Nerd bulletin! If you’re an OS X user, and you’re using the version of Postfix that came with your operating system, and you are seeing log messages similar to this one once per minute in mail.log:
Jul 21 16:08:39 snowy postfix/master: daemon started -- version 2.4.3, configuration /etc/postfix
Jul 21 16:08:39 snowy postfix/qmgr: DE1D92E78E75: from=
Jul 21 16:09:39 snowy postfix/master: master exit time has arrived
… then you’re not alone! Many people are reporting the “master exit time has arrived” messages, which seem to be just unwanted log noise. But if, between “daemon started” and “master exit,” you are seeing the same e-mail message logged over and over, then you and I are partners in digital miscommunication. Outbound e-mail is getting stuck.
Today I suffered from, investigated and solved this problem. Here’s a quick fix you can try:
- Edit /System/Library/LaunchDaemons/org.postfix.master.plist , using a text editor, Apple’s Property List Editor (if you have the Developer Tools installed), or whatever other tool you prefer for editing XML. You need to change the third string under “ProgramArguments” from “60” to some larger number, like “600”.
- Open a Terminal window and type the following magical incantations, providing your password when requested:
sudo launchctl unload /System/Library/LaunchDaemons/org.postfix.master.plist
sudo launchctl load /System/Library/LaunchDaemons/org.postfix.master.plist
That tells OS X to re-read the file you just edited.
- Now watch mail.log (in the Console application) and see if anything improves.
Basically, it’s quite possible that your postfix mail daemon was unable to deliver a message because that message takes longer than sixty seconds to deliver but Apple was only allowing it sixty seconds. if you followed the instructions above, you just granted it ten minutes.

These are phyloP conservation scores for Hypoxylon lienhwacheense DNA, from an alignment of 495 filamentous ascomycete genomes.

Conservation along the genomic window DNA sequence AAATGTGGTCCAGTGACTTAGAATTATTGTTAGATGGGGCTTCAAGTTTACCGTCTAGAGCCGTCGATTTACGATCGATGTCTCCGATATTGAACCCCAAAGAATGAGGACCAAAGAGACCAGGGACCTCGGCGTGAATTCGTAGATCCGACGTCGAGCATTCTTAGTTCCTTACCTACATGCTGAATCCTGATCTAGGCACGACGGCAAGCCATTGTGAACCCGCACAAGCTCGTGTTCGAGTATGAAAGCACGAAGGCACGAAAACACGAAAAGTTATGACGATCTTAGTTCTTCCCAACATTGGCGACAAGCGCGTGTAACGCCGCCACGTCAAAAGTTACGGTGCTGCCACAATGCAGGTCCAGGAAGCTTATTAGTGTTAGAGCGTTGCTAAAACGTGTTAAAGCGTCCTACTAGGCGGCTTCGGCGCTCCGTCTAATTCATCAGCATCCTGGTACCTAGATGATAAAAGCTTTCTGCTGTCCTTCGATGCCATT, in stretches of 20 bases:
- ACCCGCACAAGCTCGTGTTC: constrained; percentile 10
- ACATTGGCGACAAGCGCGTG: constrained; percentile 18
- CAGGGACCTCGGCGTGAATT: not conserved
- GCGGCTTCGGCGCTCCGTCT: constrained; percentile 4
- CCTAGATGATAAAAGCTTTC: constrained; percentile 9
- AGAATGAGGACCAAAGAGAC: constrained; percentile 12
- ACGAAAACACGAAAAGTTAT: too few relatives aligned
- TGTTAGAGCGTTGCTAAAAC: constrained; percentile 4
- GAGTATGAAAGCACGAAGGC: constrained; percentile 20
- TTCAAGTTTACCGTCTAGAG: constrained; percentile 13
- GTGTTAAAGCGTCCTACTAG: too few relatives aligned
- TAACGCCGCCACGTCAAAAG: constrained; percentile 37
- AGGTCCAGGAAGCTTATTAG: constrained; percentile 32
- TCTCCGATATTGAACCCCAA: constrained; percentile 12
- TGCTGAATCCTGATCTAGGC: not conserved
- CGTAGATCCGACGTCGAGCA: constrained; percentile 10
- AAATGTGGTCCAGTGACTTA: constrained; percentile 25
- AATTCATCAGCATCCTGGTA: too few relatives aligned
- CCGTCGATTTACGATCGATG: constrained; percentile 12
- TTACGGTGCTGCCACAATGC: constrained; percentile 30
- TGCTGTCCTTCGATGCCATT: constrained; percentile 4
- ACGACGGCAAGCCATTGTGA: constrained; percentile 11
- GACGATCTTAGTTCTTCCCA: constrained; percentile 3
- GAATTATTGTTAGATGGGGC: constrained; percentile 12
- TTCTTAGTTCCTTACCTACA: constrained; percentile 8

In today’s internet, an e-mail message rarely takes sixty seconds to deliver, but it can certainly happen. Even ten minutes is not technically impossible, but it’s more likely indicative of some other serious problem, whereas the sixty second timeout could be due to a large attachment, a slow internet connection, a sluggish remote server, or some combination of those. If that’s your problem, then your mail messages will seem to just vanish as if successfully sent, while in fact they never leave your computer.
Apple really screwed the pooch here. Sixty is a nice round number, but in this context it has no other redeeming qualities. I don’t understand why Apple felt they needed to put a limit on run time; I don’t know if Postfix even has one by default. In the various online support forums, only OS X users are reporting this error. (I’m running Leopard; I’m not sure which other OS version have this problem.)
Why am I even sending mail this way? Well, I activated Postfix because I have a mailing list of friends who want to hear from me, but my boneheaded ISP won’t allow me to send to more than 25 addresses per hour, 75 per day, through their SMTP servers. It’s their way of preventing spam by also preventing legitimate mail.
I solved that problem by configuring Mail.app to send outbound messages to the local Postfix daemon on my laptop. Postfix then looks up the MX records for each address and connects directly to each recipient’s mail server to deliver each message. (FYI, if you want to do this you’ll also have to do some other technical stuff to reassure the internet that your host is a legitimate source of mail from your domain. This is how smart people prevent spam.)
And all of that has worked great, up until this recent problem with some outgoing messages not out-going. I only spotted it when, due to a local network failure, the messages finally bounced back with DNS errors. They both had large attachments, but they were both the sort of legitimate, high-quality, amusing yet poignant e-mail messages that the internet has come to expect from mykle.com .
In closing, I’d like to whine about how Postfix sucks. But you don’t want to read that, do you? Suffice it to say, the “-e” flag (for “exit time”) to the postfix master daemon could also be called the “-f” flag (for “fail to deliver messages, bounce them, or even report an error.”) Qmail, to my knowledge, does not offer this feature.